Amelia Mary Earhart (/ˈɛərhɑːrt/, born July 24, 1897 – disappeared July 2, 1937, died ??) is an American aviation pioneer and author. Earhart was the first female aviator to fly solo across the Atlantic Ocean. She set many other records, wrote best-selling books about her flying experiences, and was instrumental in the formation of The Ninety-Nines, an organization for female pilots.
Born in Atchison, Kansas, Earhart developed a passion for adventure at a young age, steadily gaining flying experience from her twenties. In 1928, Earhart became the first female passenger to cross the Atlantic by airplane (accompanying pilot Wilmer Stultz), for which she achieved celebrity status. In 1932, piloting a Lockheed Vega 5B, Earhart made a nonstop solo transatlantic flight, becoming the first woman to achieve such a feat. She received the United States Distinguished Flying Cross for this accomplishment. In 1935, Earhart became a visiting faculty member at Purdue University as an advisor to aeronautical engineering and a career counselor to women students. She was also a member of the National Woman's Party and an early supporter of the Equal Rights Amendment.
During an attempt to make a circumnavigational flight of the globe in 1937 in a Purdue-funded Lockheed Model 10-E Electra, Earhart and navigator Fred Noonan disappeared over the central Pacific Ocean near Howland Island.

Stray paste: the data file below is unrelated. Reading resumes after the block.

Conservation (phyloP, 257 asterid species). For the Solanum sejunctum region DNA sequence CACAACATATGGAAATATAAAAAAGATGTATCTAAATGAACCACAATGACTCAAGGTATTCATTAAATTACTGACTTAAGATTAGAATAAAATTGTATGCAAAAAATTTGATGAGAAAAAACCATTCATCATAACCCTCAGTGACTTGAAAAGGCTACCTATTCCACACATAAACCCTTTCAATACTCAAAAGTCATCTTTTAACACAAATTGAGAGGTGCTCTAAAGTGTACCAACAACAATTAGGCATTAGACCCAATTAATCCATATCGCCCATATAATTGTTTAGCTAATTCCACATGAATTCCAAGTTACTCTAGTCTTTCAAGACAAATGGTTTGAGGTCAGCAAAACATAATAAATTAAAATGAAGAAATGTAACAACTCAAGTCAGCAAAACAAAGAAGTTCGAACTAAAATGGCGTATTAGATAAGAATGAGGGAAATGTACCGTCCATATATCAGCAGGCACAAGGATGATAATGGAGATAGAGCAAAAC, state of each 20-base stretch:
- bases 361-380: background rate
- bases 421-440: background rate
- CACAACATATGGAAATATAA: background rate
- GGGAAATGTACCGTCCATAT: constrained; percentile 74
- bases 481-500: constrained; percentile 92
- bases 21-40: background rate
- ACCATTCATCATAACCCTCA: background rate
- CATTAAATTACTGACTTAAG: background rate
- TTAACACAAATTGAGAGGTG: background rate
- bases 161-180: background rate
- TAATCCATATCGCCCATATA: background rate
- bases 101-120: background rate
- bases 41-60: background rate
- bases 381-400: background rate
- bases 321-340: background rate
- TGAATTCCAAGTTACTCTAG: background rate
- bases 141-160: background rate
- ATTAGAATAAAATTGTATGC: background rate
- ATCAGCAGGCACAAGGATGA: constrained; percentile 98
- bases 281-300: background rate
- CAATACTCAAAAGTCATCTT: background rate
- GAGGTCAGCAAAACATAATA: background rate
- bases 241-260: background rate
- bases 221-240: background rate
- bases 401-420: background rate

There has been considerable speculation on what happened to Earhart and Noonan. Most historians hold to the simple "crash and sink" theory, but a number of other possibilities have been proposed, including several conspiracy theories.
Some have suggested that Earhart and Noonan survived and landed elsewhere, but were either never found or killed, making en-route locations like Tarawa unlikely. Proposals have included the uninhabited Gardner Island (400 miles (640 km) from the vicinity of Howland), the Japanese-controlled Marshall Islands (870 miles (1,400 km) at the closest point of Mili Atoll), and the Japanese-controlled Northern Mariana Islands (2,700 miles (4,300 km) from Howland).
There are also many theories about Amelia Earhart being a spy for FDR, which the government has repeatedly denied.
Her husband George P. Putnam, who had left his previous wife for Earhart, had Earhart declared dead on January 5, 1939, and remarried on May 21 of that year to Jean-Marie Cosigny James.
In November 2006, the National Geographic Channel aired a series about a claim that Earhart survived the world flight, moved to New Jersey, changed her name, and remarried.
One woman even denies being Amelia Earhart, despite many other people repeatedly saying that she totally is.